Mar 11In Focus-Today's Topic: Louisine Havemeyer & Mary Cassatt
Mar 11Talk, reception with sculptor John Bisbee
Mar 13In Focus-Today's Topic: Meet Electra Havemeyer Webb
Mar 14Friday Film: "Home Movie: An American Folk Art"
Mar 15SMArt: Flicks-Muppet Mania
Mar 19Wednesday Workshop: Painting Sap Buckets
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Supercool Glass Opens on February 8
A new exhibition that highlights aesthetic and technological trends of glassmaking opens in the Pizzagalli Center at Shelburne Museum on February 8.
Supercool Glass juxtaposes 19th century objects from Shelburne Museum’s collections with contemporary works by more than a dozen glass artists whose works either reference, evoke or depart from the past.
“Before the development and refinement of plastics in the 20th century, glass was a universal material. Its unique physical and aesthetic qualities made it the ideal substance for use in virtually every aspect of life, from dining to fashion, from architecture to medicine, from entertainment to marketing. Supercool Glass explores the multifaceted nature of this miraculous material and its manifold uses in daily life, both past and present,” said Kory Rogers, curator of design arts, who organized the exhibition.
Objects on view from the museum’s collections include food vessels, architectural glass, medical instruments, beaded costumes, witch balls and paintings. Alongside these 19th century artifacts are innovative works by contemporary artists including Gary Bodker, Amber Cowan, Eric Franklin, Kim Harty, Steven and William Ladd, Alyssa Oxley, Andy Paiko, Stefanie Pender, Mark Reigelman II, Madeline Steimle and Bohyun Yoon.
Vermont artists Monique LaJeunesse of Little River Hotglass Studio in Stowe, Rich Arentzen and Tove Ohlander of Burlington-based AO Glass Works and Ethan Bond Watts of Charlotte are featured. In addition, Charlotte Potter, a native of Vermont who is manager of the Glass Studio at the Chrysler Museum of Art in Norfolk Va., is also featured.
Among the contemporary works exhibited in Supercool Glass are glass encrusted chairs, a table and a light fixture by New York City artist Reigelman. Potter has photographically mapped the surface of her body and printed the images onto thousands of glass microscope slides linked together with silver chains to form a chainmaille suit of armor. Franklin, of Portland, Ore., creates neon and anatomical sculptures based on human skulls, which relates to the museum’s collection of pharmaceutical lighting.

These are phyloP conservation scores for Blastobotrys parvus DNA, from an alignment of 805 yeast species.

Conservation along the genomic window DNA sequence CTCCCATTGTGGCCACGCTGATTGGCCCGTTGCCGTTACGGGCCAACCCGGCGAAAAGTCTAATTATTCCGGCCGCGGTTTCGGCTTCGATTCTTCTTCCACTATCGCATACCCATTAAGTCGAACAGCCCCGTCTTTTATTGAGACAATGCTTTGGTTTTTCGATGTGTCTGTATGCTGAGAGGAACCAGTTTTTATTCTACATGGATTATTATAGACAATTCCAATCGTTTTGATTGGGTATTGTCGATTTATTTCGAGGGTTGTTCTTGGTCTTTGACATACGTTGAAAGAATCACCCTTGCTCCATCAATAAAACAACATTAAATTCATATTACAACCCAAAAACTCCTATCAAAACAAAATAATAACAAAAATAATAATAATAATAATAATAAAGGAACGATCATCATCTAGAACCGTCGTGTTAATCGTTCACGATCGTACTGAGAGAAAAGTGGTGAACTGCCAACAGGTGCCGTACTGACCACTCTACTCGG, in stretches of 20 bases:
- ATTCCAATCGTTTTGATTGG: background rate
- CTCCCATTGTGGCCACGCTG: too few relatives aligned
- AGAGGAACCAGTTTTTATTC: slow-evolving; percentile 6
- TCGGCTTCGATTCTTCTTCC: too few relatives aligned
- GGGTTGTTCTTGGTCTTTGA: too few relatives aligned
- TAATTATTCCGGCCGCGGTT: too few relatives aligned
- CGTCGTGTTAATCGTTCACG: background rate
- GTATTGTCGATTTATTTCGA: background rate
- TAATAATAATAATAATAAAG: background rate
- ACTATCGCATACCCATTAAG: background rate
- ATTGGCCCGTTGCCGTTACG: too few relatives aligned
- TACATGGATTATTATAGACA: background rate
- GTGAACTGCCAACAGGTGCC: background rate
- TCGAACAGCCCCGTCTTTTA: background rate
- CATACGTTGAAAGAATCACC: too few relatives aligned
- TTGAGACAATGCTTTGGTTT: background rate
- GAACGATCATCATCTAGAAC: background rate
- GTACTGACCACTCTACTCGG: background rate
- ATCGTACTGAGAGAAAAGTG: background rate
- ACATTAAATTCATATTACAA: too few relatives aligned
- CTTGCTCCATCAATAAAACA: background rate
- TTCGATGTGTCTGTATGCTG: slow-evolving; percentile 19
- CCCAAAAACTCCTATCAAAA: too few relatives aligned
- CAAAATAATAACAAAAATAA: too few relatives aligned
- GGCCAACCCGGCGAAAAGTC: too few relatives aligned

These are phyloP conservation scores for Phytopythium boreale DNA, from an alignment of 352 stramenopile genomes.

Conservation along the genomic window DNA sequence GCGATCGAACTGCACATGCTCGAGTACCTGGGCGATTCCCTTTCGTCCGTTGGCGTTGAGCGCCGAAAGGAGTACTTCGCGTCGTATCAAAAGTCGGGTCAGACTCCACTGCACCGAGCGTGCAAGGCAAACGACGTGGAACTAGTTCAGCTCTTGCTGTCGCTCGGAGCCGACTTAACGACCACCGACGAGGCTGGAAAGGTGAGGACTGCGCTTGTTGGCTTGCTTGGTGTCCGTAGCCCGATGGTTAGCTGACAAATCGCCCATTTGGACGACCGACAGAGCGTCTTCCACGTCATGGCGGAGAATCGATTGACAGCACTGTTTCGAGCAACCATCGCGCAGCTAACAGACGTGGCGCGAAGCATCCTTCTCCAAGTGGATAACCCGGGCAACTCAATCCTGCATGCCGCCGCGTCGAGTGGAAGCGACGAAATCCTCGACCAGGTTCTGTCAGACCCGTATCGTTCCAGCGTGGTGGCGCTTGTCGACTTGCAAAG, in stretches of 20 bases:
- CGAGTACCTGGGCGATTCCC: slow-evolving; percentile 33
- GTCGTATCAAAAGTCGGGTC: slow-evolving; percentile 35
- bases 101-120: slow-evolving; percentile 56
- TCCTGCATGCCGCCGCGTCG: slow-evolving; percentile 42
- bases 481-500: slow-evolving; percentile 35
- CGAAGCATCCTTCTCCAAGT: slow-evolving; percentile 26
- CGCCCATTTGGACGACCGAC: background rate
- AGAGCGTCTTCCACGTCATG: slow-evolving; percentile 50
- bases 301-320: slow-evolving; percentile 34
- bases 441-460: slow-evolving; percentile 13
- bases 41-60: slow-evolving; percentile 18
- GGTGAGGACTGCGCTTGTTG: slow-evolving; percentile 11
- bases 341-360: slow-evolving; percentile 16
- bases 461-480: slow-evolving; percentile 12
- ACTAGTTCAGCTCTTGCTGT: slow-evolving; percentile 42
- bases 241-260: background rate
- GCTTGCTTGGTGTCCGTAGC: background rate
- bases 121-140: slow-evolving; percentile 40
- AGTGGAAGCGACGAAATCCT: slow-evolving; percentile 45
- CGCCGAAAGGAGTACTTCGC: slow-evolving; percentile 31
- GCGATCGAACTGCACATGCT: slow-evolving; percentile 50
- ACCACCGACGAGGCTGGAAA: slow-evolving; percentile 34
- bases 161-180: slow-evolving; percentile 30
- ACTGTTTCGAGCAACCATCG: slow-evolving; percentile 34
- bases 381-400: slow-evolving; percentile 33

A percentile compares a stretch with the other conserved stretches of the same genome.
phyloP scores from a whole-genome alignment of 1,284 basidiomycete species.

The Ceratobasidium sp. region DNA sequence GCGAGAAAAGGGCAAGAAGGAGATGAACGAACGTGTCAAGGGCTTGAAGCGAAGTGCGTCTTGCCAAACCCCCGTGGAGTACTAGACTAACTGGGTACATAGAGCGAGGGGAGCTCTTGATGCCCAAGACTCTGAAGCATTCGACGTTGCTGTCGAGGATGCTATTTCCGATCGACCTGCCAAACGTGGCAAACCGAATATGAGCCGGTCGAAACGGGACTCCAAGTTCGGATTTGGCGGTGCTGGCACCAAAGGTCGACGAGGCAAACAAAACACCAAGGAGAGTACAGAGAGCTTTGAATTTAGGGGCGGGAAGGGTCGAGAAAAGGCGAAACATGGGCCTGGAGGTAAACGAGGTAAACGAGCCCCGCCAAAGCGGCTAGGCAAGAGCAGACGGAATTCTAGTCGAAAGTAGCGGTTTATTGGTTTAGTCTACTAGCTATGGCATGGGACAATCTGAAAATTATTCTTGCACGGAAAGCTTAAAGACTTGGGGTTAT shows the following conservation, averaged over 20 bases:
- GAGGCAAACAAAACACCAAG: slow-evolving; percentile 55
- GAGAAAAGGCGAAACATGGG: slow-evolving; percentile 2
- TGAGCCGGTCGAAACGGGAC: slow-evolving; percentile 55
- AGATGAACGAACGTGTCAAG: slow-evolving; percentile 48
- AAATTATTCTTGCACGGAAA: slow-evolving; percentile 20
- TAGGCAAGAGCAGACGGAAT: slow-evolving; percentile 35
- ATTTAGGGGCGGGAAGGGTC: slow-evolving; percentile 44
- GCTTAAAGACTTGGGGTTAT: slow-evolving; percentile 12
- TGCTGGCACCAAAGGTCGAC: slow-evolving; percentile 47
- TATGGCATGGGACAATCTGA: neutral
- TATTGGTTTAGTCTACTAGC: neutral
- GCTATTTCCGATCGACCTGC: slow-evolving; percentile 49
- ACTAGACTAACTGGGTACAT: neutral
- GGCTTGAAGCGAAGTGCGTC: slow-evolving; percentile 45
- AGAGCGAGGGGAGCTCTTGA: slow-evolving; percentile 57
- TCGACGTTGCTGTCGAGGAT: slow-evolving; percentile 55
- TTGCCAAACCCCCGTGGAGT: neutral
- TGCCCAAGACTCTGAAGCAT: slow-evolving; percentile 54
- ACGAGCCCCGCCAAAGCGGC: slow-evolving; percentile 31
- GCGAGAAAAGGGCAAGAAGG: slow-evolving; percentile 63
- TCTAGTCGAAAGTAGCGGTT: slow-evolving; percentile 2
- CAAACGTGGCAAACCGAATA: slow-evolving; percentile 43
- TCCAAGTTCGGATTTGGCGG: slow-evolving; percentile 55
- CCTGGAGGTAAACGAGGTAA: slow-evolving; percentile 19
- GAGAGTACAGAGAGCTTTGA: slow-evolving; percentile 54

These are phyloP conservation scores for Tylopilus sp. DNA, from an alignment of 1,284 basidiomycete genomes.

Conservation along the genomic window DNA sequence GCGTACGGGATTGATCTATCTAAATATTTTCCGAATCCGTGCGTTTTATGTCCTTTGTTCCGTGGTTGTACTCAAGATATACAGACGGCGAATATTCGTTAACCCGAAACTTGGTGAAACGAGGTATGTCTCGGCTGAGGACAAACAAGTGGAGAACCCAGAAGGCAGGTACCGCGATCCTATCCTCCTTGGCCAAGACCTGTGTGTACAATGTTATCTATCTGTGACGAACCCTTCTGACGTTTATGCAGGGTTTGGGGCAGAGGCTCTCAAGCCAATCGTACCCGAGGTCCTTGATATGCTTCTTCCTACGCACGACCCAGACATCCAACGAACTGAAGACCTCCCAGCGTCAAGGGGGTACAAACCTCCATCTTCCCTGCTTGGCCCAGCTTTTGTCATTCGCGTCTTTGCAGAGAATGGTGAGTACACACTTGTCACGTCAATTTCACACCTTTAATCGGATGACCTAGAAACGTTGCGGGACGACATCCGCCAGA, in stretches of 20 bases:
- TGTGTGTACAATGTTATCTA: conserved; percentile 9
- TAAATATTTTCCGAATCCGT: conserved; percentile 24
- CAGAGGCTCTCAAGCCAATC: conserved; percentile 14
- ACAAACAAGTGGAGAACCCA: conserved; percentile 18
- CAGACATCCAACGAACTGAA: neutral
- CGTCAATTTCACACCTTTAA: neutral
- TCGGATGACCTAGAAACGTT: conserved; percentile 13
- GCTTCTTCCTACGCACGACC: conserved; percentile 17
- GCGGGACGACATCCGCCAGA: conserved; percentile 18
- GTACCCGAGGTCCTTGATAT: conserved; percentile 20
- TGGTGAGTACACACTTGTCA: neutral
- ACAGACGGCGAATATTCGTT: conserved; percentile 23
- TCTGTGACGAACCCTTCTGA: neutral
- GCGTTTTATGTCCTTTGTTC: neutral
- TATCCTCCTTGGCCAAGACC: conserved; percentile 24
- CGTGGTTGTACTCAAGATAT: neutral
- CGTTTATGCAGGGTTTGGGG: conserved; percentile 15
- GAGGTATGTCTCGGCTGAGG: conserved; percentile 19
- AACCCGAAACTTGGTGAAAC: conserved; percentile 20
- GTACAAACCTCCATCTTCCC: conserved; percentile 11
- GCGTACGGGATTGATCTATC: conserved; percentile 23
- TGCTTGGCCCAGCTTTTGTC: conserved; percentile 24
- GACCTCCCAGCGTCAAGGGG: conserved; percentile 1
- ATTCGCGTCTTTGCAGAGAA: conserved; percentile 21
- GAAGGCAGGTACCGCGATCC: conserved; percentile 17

Supercool Glass is on view in the Diana and John Colgate Gallery of the Pizzagalli Center for Art and Education at Shelburne Museum, February 8-June 8. Opening reception with several of the artists is 7 to 9 p.m., February 6.
Also on view in the Pizzagalli Center through May 26 is John Bisbee: New Blooms, which features new work by the inventive sculptor from Maine. Bisbee’s works are created out of 12-inch bright common nails that are wrought individually and then welded together for the finished form.
About Shelburne Museum: Shelburne Museum in Shelburne, Vermont is one of North America’s finest, most diverse and unconventional museums of art, design and Americana. Over 150,000 works are exhibited in a remarkable setting of 38 exhibition buildings, 25 of which are historic and were relocated to the museum’s beautifully landscaped 45-acre campus. Shelburne’s collection includes works by the great Impressionists Claude Monet, Edouard Manet and Edgar Degas as well as a prized collection of folk art including trade signs, weathervanes and quilts. During the winter season, which runs through May 10, the museum’s main campus is closed except for the Pizzagalli Center for Art and Education and Museum Store, which are open 10 a.m. to 5 p.m. Tuesday-Sunday. Please visit www.shelburnemuseum.org for more information.
IMAGE CAPTION: Mark Reigelman II (New York, NY), chair and light fixture from the Breaking the Bottle Collection, 2011, glass and wood. Private collection.
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